Perhaps more than any other book in the Bible, Job centers on raising questions more than providing answers. For generations, Bible students have found the book to be quite a challenge.
What about this book? Who wrote this book, when, and why? We don’t really know. We are given little or no data within the book itself to locate it time wise or author wise. We also ask how the book is to be read. Is it a history book that tells us pretty exactly what happened when “a man whose name was Job” lived “in the land of Uz” (Job 1:1)? Or, is it a kind of novella, a piece of pious fiction or kind of folk tale?
Probably the book is meant to be read more as a kind of parable, a story whose significance lies not in it being literal history but in the ways in which the story itself challenges us to think and, especially, to reflect on God and our relationship with God.
That is to say, our focus probably should not be on how at some point in history God and Satan had the kind of conversation recorded here. Rather, we are better served to think about the meaning of what Satan and God are talking about, and, more importantly later on, what Job and God are talking about. Nothing within the book itself requires us to think of it as history. The story unfolds as we would expect of wisdom literature that challenges our imaginations.
We are unable to place the book of Job in a clear historical context. However, the book makes sense as a response to strict rewards and punishments theology that assumes that the world operates strictly according to just desserts – if we deserve good we will receive good and vice versa with bad (or, probably more directly, we are receiving good things we must deserve them and vice versa with bad). This type of theology exerted especially strong influence among the Israelites following the destruction of their nation-state and their time in exile. Following the exile, in their desire not to follow the old paths that led to their trauma, many in Israel sought to work hard at creating the kind of community that would deserve God’s blessing.
The writer of Job may be seen as speaking to an over-emphasis on the rewards and punishment theology, presenting a case for life being a bit more mysterious. Certainly it was important for Israel’s self-identity to remember the failures of their ancestors, especially the disregard for the core concerns of Torah. Yet to strong a focus on rewards and punishments may well lead to a strongly static social philosophy wherein people at the top by definition deserve to be their and people who suffer by definition deserve to suffer.
The book of Job presents things in a much more complicated scenario. The books main protagonist, Job, clearly does deserve his wealth and success. But then it is taken away. How do we make sense of that?
The first two chapters of the book portray Job as an amazing person. Initially, he embodies the idea that quality of character and material blessing go hand in hand. He’s a man of great faith, “a blameless and upright man who fears God and turns away from evil” (1:8) – and also happens to be extremely wealthy both in material things and family members.
Then disaster follows disaster and Job is left childless and with his possessions in ruins. Finally, even as he still sat in his mourning ashes (2:9), he finds himself covered “with loathsome sores…from the sole of his foot to the crown of his head” (2:7). These sores are of the type that one might tend to understand as signs of God’s disfavor.
Job’s wife speaks for the only time in the entire book to give him some understandable advice: “Curse God and die” (2:9). Job, however, remains steadfast. Incredibly, after all he had suffered, he continues to trust in God. “Shall we receive the good at the hand of God, and not receive the bad?” (2:10).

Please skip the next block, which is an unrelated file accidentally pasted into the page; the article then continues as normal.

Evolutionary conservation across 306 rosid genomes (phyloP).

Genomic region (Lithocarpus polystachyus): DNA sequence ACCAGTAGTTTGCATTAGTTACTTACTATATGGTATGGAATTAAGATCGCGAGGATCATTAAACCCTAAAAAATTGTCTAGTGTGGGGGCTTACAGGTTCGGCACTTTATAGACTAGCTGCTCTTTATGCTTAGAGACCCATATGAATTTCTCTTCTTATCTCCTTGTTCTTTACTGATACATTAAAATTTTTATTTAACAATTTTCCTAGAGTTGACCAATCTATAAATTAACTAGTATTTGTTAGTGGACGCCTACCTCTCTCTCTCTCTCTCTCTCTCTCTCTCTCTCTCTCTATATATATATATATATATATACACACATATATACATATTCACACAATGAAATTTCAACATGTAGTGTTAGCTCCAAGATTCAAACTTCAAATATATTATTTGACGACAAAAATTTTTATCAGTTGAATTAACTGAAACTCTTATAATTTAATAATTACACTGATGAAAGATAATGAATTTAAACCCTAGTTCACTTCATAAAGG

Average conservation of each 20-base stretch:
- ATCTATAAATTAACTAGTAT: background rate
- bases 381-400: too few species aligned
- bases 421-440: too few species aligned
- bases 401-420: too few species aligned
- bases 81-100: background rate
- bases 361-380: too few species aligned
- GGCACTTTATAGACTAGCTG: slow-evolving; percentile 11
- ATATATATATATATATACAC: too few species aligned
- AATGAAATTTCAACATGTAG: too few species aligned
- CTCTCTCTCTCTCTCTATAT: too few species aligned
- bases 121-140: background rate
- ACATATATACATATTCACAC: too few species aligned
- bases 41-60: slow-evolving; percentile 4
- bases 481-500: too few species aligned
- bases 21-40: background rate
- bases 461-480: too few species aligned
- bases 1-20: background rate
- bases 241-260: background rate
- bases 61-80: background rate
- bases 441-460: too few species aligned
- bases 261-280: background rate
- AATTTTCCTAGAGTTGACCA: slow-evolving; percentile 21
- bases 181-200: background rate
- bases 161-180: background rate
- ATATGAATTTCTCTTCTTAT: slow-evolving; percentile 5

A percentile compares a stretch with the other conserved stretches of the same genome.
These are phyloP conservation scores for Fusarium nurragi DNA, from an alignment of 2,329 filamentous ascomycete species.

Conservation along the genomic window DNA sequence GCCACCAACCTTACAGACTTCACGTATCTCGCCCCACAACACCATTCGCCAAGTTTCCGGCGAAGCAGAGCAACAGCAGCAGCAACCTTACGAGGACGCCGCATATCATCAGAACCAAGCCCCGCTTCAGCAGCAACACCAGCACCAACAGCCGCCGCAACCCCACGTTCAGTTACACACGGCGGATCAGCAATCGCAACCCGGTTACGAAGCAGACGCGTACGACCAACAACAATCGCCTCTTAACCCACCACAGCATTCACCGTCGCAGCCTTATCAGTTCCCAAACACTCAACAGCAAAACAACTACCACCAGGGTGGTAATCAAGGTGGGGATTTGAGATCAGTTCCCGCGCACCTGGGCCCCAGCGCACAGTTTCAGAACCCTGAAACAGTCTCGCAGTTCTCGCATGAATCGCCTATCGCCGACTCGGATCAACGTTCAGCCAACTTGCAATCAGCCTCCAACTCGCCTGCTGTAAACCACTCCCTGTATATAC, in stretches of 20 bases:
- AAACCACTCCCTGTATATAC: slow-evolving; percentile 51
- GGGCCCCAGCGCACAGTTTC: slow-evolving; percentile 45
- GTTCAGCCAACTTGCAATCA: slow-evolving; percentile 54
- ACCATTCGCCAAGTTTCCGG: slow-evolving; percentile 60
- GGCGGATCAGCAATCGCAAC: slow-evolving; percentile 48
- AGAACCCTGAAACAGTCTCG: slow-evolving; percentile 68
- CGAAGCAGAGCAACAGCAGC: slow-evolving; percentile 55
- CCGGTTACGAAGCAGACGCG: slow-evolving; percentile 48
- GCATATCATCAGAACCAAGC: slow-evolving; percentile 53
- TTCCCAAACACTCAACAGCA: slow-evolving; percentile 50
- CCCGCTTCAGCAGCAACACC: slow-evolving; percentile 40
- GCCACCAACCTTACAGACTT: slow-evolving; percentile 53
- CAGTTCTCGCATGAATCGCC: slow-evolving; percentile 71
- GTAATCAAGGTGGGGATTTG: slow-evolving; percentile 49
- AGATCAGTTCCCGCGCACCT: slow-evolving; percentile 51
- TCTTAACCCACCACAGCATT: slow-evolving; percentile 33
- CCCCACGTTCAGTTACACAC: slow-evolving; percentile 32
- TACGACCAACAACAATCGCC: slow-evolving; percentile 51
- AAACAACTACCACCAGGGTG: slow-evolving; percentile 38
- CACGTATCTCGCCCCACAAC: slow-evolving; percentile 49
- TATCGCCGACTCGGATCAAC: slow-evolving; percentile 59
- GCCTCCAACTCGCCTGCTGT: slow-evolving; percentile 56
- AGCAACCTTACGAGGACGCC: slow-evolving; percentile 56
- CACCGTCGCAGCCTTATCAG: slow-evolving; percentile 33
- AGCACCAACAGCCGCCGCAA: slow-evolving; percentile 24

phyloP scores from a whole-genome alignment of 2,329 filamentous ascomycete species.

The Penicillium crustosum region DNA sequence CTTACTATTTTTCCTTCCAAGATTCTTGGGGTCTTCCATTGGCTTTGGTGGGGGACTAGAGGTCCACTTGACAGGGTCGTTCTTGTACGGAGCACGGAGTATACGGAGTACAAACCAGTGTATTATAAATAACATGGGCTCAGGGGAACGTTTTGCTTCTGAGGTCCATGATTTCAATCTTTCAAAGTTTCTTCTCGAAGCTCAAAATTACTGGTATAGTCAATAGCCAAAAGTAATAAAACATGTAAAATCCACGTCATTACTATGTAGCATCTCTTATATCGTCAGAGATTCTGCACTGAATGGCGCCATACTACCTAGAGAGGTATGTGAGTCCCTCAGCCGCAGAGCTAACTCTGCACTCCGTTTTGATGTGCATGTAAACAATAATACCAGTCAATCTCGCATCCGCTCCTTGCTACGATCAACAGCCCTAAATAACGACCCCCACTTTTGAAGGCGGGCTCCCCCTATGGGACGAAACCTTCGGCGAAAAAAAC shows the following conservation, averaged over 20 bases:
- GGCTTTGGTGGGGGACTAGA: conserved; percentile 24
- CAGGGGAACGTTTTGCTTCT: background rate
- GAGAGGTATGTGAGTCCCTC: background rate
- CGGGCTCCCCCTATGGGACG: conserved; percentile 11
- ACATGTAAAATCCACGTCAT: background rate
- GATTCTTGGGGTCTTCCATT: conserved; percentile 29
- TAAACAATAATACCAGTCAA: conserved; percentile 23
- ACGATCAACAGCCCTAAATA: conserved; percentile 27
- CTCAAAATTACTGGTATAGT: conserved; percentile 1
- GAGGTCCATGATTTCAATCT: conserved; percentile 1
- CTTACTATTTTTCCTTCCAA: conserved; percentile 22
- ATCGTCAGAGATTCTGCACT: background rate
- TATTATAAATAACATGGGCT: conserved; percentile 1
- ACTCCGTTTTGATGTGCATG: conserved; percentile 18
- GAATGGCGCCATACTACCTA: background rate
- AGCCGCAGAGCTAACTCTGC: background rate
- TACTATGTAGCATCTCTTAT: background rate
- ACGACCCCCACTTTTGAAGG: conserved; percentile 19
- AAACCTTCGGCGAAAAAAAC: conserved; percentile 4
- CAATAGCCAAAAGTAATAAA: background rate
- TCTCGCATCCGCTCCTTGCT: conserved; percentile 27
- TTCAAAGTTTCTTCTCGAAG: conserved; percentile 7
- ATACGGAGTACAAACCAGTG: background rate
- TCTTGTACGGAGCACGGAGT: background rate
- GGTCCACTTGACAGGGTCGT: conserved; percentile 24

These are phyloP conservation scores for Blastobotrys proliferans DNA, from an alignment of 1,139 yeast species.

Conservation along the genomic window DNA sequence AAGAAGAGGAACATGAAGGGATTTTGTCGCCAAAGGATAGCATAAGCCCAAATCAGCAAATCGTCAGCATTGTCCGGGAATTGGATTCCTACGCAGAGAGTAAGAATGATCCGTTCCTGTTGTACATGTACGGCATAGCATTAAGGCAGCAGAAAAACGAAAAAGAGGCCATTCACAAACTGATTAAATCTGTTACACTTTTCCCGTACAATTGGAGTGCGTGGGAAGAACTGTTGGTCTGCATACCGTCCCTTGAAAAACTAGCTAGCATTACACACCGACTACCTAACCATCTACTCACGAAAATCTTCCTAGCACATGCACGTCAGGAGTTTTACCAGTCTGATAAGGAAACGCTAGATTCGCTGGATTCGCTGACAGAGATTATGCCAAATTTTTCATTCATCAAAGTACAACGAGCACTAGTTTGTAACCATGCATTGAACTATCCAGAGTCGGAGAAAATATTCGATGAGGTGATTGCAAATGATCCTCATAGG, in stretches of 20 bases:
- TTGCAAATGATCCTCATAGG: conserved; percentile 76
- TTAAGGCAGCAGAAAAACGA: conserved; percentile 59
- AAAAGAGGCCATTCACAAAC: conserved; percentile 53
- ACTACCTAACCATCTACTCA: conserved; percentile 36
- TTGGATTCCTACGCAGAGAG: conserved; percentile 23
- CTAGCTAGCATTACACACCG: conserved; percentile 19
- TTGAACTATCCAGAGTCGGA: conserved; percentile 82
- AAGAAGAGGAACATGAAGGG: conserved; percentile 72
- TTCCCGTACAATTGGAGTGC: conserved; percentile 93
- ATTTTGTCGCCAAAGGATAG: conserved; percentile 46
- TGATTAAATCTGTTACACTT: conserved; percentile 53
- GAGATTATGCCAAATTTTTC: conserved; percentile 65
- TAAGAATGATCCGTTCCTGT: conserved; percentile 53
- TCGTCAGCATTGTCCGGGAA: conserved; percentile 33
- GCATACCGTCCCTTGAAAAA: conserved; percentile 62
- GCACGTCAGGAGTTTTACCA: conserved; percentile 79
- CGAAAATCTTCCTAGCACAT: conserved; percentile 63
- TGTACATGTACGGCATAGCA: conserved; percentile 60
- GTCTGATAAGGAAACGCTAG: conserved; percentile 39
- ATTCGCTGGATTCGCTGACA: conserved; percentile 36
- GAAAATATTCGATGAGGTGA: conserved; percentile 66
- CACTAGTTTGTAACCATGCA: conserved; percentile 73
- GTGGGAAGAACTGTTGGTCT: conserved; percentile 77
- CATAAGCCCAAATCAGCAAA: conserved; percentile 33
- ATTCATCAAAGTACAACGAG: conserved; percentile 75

One question arises for us. In the words of Carol Newsom in the New Interpreter’s Bible, “Is Job’s response an example of sublime faith or of religious masochism?” Is the point here simply that Job models genuine faith that trusts in God no matter what, or is this story here more subtly intending to subvert such a view of faith by presenting it in its absurd extremity?
This question becomes more challenging when we factor in the information about God that Job is not privy to – that God willingly allows Job’s suffering because of what strikes the reader as a somewhat frivolous debate with Satan.
What about God? On this point, it probably does matter whether we think of the book of Job as history or fiction. Do we best read Job 1–2 as an accurate portrayal of how God actually is and a true account of historical interaction between God and Satan? Or do we better read this passage as a parable meant not so much to tell us exactly what God is like as meant to challenge us to think more deeply about what God truly is like?
Is the God of these two chapters worthy of Job’s unconditional trust? Why or why not? What are our bases for our trust in God? Would (should) we trust in a God who would treat us as God treats Job here?
These questions do not lend themselves to easy answers. In times of trauma and uncertainty, religious faith also often reflects the uncertainties fostered by life contexts.
It would appear that one of the underlying cultural assumptions that the book of Job is trying to challenge is the sense that life is a simple matter of good people receiving good things and bad people receiving bad things. As the old song asserts, “it ain’t necessarily so.”
Job’s friends, in chapters four and five, follow this logic, offering Job little comfort. If you are facing misfortune, it must be because you deserve it.
Let’s consider a few snippets from the book, remembering what we were told at the beginning of the book – Job is righteous, and, even though Job does not know this, his plagues were actually approved of by God.
9:32-35. Job knows in his heart that he has not brought the plagues upon himself. He wants to challenge God, but here recognizes that God not a human being (9:32). This is significant because it means that Job cannot possibly find someone to arbitrate between himself and God. Hence, Job is profoundly constrained in challenging God. All the power is on God’s side, and Job hence is “frightened” by God’s “terror” (9:34).
God should be our best hope for justice, and often is presented in the Bible as such. But what if we find God to be the source of injustice? Where do we turn then?
13:20-24. Job will not give up his challenge. He asks God to “stop frightening me with your terrors” (13:20), so that Job may be allowed to speak. When he speaks, he will claim he has not committed “wrongs and sins.” Again, we must remember that according to God’s own testimony in Job 1:8 and 2:3, Job has bases for his argument (not to mention the report that the traumas came from God’s dispute with Satan).
It is shocking, and unprecedented in the Bible, for God to be challenged in this way. Even more shocking, though, is the strong evidence Job has on his side to support his challenge.
19:25-27. Job gains strength with the hope that he does have an advocate, someone to take his side in this dispute. The “redeemer” (Hebrew, go’el) in the Old Testament is typically the nearest male relative who enters a court case to protect one’s interests when one is unable to.